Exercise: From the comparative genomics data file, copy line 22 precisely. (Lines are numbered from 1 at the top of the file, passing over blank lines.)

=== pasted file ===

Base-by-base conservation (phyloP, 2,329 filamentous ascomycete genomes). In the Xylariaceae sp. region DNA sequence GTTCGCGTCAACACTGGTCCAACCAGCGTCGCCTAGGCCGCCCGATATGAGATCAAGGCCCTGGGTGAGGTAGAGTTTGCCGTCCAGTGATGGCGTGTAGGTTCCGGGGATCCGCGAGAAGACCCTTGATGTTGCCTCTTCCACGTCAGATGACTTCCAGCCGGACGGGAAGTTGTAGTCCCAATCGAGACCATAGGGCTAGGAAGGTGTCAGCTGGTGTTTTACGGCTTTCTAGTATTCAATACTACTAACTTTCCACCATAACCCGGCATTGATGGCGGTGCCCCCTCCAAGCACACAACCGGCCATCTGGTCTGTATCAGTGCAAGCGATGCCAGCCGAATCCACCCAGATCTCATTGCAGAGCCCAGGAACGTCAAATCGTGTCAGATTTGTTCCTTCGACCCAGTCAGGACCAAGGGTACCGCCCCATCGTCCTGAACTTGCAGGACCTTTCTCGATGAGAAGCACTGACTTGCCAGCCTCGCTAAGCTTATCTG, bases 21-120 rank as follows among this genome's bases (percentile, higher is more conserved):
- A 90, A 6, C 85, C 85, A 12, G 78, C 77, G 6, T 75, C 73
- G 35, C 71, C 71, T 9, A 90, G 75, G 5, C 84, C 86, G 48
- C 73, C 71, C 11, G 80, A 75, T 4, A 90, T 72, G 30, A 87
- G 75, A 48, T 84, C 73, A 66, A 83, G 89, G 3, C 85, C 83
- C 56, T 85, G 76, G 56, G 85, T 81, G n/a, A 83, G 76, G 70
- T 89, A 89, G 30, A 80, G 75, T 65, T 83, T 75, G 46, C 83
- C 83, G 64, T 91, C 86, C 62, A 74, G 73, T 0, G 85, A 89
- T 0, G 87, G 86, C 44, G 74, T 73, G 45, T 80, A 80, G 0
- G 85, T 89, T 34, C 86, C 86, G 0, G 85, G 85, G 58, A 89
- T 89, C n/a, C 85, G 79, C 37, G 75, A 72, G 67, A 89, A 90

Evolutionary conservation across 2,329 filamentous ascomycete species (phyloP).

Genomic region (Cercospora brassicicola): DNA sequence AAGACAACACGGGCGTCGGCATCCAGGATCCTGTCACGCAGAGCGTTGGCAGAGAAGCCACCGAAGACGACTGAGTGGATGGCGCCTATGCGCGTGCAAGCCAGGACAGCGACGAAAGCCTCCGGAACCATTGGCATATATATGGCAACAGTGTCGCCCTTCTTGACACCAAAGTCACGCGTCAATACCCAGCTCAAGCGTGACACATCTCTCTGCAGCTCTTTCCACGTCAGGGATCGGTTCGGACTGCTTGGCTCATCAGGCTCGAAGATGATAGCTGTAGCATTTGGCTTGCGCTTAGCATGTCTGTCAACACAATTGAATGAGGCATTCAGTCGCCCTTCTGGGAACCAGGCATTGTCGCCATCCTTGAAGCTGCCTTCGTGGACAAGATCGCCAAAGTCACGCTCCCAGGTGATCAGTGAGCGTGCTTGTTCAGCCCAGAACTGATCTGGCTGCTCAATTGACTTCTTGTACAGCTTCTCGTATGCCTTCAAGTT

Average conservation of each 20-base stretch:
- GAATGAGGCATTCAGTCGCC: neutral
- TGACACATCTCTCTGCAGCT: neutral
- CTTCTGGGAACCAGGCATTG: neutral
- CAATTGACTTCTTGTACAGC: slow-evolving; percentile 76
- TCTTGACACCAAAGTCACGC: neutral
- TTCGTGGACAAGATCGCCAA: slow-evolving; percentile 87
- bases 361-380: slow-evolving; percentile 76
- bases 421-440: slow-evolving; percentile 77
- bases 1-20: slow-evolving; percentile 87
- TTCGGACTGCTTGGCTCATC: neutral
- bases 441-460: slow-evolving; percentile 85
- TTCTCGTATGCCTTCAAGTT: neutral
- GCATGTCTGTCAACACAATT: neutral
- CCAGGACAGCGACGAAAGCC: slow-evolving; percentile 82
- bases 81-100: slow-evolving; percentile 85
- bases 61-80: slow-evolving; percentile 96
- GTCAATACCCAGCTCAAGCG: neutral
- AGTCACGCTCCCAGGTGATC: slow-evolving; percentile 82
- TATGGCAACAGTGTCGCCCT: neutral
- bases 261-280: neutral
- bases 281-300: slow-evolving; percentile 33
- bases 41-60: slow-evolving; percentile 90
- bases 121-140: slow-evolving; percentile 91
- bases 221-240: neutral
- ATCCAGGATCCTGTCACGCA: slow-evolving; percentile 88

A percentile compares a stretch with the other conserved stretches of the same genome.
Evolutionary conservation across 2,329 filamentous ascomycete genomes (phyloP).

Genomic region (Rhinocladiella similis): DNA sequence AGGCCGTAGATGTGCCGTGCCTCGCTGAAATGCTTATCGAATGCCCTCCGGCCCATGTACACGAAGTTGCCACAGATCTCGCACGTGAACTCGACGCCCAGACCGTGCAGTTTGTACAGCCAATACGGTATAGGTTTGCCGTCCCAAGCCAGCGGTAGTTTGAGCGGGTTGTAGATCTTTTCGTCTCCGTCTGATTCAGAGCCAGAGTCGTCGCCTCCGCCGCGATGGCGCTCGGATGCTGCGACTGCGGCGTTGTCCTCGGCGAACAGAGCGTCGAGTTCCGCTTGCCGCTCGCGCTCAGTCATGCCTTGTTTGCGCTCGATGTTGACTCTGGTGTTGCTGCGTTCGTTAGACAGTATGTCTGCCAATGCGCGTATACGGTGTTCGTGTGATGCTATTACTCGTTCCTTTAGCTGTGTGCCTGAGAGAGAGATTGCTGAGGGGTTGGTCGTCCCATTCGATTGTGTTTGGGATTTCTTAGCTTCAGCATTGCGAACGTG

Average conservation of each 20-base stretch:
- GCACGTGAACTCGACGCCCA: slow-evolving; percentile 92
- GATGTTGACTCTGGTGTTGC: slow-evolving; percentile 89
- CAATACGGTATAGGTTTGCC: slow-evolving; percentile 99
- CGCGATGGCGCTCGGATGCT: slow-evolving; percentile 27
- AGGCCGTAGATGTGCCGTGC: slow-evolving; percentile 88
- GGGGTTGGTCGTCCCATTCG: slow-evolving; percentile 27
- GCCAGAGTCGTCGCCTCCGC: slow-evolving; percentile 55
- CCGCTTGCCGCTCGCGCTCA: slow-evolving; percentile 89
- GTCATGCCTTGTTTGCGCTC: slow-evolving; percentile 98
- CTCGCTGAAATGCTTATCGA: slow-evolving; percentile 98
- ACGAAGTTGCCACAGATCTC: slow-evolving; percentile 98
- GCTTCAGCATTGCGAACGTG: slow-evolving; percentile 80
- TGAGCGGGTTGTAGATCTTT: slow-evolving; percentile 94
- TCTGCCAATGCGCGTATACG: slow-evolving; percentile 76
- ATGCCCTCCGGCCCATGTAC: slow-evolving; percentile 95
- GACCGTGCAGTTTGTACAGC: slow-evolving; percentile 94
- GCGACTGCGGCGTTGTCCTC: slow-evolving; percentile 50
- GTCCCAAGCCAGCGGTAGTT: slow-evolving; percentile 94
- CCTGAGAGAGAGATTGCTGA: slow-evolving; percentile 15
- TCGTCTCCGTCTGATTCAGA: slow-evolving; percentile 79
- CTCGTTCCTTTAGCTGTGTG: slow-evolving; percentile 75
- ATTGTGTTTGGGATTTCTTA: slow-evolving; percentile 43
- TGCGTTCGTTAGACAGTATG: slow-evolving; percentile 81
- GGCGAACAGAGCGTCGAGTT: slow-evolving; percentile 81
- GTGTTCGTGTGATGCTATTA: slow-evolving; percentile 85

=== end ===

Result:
- bases 421-440: slow-evolving; percentile 77